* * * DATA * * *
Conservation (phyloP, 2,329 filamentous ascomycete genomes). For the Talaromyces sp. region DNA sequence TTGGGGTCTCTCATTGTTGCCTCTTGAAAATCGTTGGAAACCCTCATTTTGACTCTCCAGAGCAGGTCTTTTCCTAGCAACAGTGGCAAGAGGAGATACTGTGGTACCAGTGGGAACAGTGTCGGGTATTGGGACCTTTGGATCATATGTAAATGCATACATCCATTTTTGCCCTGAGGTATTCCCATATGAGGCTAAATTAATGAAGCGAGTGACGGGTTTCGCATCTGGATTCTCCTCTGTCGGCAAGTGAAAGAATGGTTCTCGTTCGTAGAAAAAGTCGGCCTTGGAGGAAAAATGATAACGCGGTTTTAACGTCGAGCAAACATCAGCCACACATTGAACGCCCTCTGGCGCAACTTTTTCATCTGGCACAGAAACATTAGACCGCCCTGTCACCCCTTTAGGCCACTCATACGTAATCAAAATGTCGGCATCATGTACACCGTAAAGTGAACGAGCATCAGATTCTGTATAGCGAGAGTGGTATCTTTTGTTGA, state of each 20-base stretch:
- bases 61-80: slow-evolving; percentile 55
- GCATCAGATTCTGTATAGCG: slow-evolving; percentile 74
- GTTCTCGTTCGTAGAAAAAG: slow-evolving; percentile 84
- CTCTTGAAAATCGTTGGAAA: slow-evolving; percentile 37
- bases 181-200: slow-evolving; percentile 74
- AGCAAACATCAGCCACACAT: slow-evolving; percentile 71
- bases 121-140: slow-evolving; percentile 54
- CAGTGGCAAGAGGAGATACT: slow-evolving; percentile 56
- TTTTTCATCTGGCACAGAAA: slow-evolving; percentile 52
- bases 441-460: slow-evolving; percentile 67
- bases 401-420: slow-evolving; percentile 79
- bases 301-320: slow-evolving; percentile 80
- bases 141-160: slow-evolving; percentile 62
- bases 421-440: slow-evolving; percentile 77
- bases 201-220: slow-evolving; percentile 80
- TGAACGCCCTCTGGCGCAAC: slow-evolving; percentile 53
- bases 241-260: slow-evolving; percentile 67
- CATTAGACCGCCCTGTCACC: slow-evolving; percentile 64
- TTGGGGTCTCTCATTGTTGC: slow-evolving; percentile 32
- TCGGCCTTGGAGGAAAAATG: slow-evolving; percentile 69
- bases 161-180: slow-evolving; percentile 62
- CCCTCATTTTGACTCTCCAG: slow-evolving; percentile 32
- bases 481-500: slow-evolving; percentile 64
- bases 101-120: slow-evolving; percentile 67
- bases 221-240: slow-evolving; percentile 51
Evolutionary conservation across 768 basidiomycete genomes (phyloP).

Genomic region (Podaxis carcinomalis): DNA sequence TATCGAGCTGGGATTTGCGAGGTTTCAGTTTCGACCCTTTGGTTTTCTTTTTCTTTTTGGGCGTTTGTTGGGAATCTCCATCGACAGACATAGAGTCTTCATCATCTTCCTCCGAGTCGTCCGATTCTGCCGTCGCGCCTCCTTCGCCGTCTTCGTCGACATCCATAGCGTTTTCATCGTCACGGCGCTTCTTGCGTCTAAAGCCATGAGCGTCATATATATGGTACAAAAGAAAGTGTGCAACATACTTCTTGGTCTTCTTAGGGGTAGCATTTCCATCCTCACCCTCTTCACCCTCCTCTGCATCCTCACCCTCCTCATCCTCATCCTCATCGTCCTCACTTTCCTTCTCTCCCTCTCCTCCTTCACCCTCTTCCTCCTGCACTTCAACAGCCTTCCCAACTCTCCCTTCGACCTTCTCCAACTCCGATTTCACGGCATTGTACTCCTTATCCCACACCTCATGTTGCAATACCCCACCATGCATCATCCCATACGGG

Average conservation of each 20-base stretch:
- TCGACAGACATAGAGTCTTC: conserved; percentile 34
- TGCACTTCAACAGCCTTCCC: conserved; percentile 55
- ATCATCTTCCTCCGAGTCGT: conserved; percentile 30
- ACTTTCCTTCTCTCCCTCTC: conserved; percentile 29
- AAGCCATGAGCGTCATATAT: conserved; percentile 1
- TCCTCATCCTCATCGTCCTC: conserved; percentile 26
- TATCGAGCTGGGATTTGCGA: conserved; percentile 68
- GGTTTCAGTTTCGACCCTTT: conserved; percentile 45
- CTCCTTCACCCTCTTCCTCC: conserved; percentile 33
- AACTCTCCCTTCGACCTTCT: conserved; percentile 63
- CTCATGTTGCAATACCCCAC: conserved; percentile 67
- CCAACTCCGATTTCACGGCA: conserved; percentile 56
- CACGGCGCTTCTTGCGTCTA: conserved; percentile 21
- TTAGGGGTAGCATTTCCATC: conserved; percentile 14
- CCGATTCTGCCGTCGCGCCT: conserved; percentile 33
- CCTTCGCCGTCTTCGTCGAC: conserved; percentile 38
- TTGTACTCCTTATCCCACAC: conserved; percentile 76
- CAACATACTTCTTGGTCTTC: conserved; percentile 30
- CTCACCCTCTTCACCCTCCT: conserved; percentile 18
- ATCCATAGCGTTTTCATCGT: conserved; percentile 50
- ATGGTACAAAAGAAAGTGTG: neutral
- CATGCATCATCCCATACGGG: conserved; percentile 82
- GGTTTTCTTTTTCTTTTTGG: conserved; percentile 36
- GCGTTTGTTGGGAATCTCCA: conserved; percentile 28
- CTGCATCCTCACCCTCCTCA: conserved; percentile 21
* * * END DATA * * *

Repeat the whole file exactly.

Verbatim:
Conservation (phyloP, 2,329 filamentous ascomycete genomes). For the Talaromyces sp. region DNA sequence TTGGGGTCTCTCATTGTTGCCTCTTGAAAATCGTTGGAAACCCTCATTTTGACTCTCCAGAGCAGGTCTTTTCCTAGCAACAGTGGCAAGAGGAGATACTGTGGTACCAGTGGGAACAGTGTCGGGTATTGGGACCTTTGGATCATATGTAAATGCATACATCCATTTTTGCCCTGAGGTATTCCCATATGAGGCTAAATTAATGAAGCGAGTGACGGGTTTCGCATCTGGATTCTCCTCTGTCGGCAAGTGAAAGAATGGTTCTCGTTCGTAGAAAAAGTCGGCCTTGGAGGAAAAATGATAACGCGGTTTTAACGTCGAGCAAACATCAGCCACACATTGAACGCCCTCTGGCGCAACTTTTTCATCTGGCACAGAAACATTAGACCGCCCTGTCACCCCTTTAGGCCACTCATACGTAATCAAAATGTCGGCATCATGTACACCGTAAAGTGAACGAGCATCAGATTCTGTATAGCGAGAGTGGTATCTTTTGTTGA, state of each 20-base stretch:
- bases 61-80: slow-evolving; percentile 55
- GCATCAGATTCTGTATAGCG: slow-evolving; percentile 74
- GTTCTCGTTCGTAGAAAAAG: slow-evolving; percentile 84
- CTCTTGAAAATCGTTGGAAA: slow-evolving; percentile 37
- bases 181-200: slow-evolving; percentile 74
- AGCAAACATCAGCCACACAT: slow-evolving; percentile 71
- bases 121-140: slow-evolving; percentile 54
- CAGTGGCAAGAGGAGATACT: slow-evolving; percentile 56
- TTTTTCATCTGGCACAGAAA: slow-evolving; percentile 52
- bases 441-460: slow-evolving; percentile 67
- bases 401-420: slow-evolving; percentile 79
- bases 301-320: slow-evolving; percentile 80
- bases 141-160: slow-evolving; percentile 62
- bases 421-440: slow-evolving; percentile 77
- bases 201-220: slow-evolving; percentile 80
- TGAACGCCCTCTGGCGCAAC: slow-evolving; percentile 53
- bases 241-260: slow-evolving; percentile 67
- CATTAGACCGCCCTGTCACC: slow-evolving; percentile 64
- TTGGGGTCTCTCATTGTTGC: slow-evolving; percentile 32
- TCGGCCTTGGAGGAAAAATG: slow-evolving; percentile 69
- bases 161-180: slow-evolving; percentile 62
- CCCTCATTTTGACTCTCCAG: slow-evolving; percentile 32
- bases 481-500: slow-evolving; percentile 64
- bases 101-120: slow-evolving; percentile 67
- bases 221-240: slow-evolving; percentile 51
Evolutionary conservation across 768 basidiomycete genomes (phyloP).

Genomic region (Podaxis carcinomalis): DNA sequence TATCGAGCTGGGATTTGCGAGGTTTCAGTTTCGACCCTTTGGTTTTCTTTTTCTTTTTGGGCGTTTGTTGGGAATCTCCATCGACAGACATAGAGTCTTCATCATCTTCCTCCGAGTCGTCCGATTCTGCCGTCGCGCCTCCTTCGCCGTCTTCGTCGACATCCATAGCGTTTTCATCGTCACGGCGCTTCTTGCGTCTAAAGCCATGAGCGTCATATATATGGTACAAAAGAAAGTGTGCAACATACTTCTTGGTCTTCTTAGGGGTAGCATTTCCATCCTCACCCTCTTCACCCTCCTCTGCATCCTCACCCTCCTCATCCTCATCCTCATCGTCCTCACTTTCCTTCTCTCCCTCTCCTCCTTCACCCTCTTCCTCCTGCACTTCAACAGCCTTCCCAACTCTCCCTTCGACCTTCTCCAACTCCGATTTCACGGCATTGTACTCCTTATCCCACACCTCATGTTGCAATACCCCACCATGCATCATCCCATACGGG

Average conservation of each 20-base stretch:
- TCGACAGACATAGAGTCTTC: conserved; percentile 34
- TGCACTTCAACAGCCTTCCC: conserved; percentile 55
- ATCATCTTCCTCCGAGTCGT: conserved; percentile 30
- ACTTTCCTTCTCTCCCTCTC: conserved; percentile 29
- AAGCCATGAGCGTCATATAT: conserved; percentile 1
- TCCTCATCCTCATCGTCCTC: conserved; percentile 26
- TATCGAGCTGGGATTTGCGA: conserved; percentile 68
- GGTTTCAGTTTCGACCCTTT: conserved; percentile 45
- CTCCTTCACCCTCTTCCTCC: conserved; percentile 33
- AACTCTCCCTTCGACCTTCT: conserved; percentile 63
- CTCATGTTGCAATACCCCAC: conserved; percentile 67
- CCAACTCCGATTTCACGGCA: conserved; percentile 56
- CACGGCGCTTCTTGCGTCTA: conserved; percentile 21
- TTAGGGGTAGCATTTCCATC: conserved; percentile 14
- CCGATTCTGCCGTCGCGCCT: conserved; percentile 33
- CCTTCGCCGTCTTCGTCGAC: conserved; percentile 38
- TTGTACTCCTTATCCCACAC: conserved; percentile 76
- CAACATACTTCTTGGTCTTC: conserved; percentile 30
- CTCACCCTCTTCACCCTCCT: conserved; percentile 18
- ATCCATAGCGTTTTCATCGT: conserved; percentile 50
- ATGGTACAAAAGAAAGTGTG: neutral
- CATGCATCATCCCATACGGG: conserved; percentile 82
- GGTTTTCTTTTTCTTTTTGG: conserved; percentile 36
- GCGTTTGTTGGGAATCTCCA: conserved; percentile 28
- CTGCATCCTCACCCTCCTCA: conserved; percentile 21